Published October 20, 2016|2 min read
That’s what I want to tell the 100 young people, interviewed in this New York magazine article, "The Young Not-So-Invincibles" who are on the fence about getting health insurance. And in this unending, Game-of-Thrones-like winter we’re having, a broken leg is a real possibility. (New York City emergency rooms have reported a 300% increase in snow-related injuries).I also want to tell them that health insurance is probably not as expensive as they think. The most basic health insurance plan – which would prevent you from having to pay $10,000 to treat a broken leg – costs $307 per month. That’s $10 a day (or, in the language of trite financial advice, two fancy coffees a day). Oh, and it would also help pay for: visits to a therapist, chiropractic care, prescriptions from your dermatologist, the flu shot and a lot of other services.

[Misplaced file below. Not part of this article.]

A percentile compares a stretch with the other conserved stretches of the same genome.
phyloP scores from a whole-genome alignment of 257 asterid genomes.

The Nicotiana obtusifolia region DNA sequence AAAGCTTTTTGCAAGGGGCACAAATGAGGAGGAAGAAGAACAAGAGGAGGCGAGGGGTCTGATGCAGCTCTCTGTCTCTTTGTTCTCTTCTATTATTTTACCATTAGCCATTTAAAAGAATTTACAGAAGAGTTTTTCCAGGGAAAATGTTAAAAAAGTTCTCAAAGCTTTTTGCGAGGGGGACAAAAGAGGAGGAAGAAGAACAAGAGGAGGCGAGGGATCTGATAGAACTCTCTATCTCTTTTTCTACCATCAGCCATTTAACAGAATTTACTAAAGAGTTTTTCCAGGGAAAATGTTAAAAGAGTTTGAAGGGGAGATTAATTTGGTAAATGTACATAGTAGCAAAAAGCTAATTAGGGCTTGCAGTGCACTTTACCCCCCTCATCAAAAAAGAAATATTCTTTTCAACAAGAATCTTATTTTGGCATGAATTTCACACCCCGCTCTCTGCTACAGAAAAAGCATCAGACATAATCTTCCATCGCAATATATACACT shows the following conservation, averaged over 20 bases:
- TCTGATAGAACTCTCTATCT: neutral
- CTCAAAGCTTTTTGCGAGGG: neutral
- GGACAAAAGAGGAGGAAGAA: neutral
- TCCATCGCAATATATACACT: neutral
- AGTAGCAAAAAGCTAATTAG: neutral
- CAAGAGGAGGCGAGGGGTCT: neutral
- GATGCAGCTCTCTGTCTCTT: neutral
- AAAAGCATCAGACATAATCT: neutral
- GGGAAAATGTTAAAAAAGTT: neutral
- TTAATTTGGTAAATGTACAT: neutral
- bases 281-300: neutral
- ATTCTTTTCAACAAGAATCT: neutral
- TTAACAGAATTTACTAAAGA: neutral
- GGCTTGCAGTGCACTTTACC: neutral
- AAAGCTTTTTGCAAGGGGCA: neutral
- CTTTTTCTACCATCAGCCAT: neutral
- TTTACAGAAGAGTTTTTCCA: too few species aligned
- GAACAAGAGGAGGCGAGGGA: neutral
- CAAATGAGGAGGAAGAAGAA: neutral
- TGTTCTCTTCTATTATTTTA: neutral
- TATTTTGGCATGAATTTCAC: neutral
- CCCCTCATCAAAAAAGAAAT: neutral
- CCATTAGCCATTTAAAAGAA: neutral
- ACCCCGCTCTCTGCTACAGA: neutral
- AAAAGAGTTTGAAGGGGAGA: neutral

Those unconvinced 18-34-year-olds should also know that they’d get help paying for health insurance if they make less than $45,000 per year. For example, a single 30-year-old earning $30,000 a year would qualify for a subsidy of $156 per month. That would cover more than half the cost of that $307/month health insurance plan. And the subsidy increases the lower your income (and if you make under $15,000 a year, you get free health care under Medicaid).One more fact for the "young not-so-invincibles": it’s not so difficult to enroll. Yes, there have been a lot of headlines about technical glitches and slow websites that remind you of the early days of the internet. But, after a bumpy start, the New York health insurance marketplace has pretty much gotten its act together. We’ve shopped on it (and written about it) and helped a lot of other consumers shop on it too. Plus, you can get help enrolling in a health plan from a broker like us (and it’s free to you!)Open enrollment in health insurance ends March 31st. Give us a shout at firstname.lastname@example.org and we can help. If you know others who need help, use the share buttons to spread the word.
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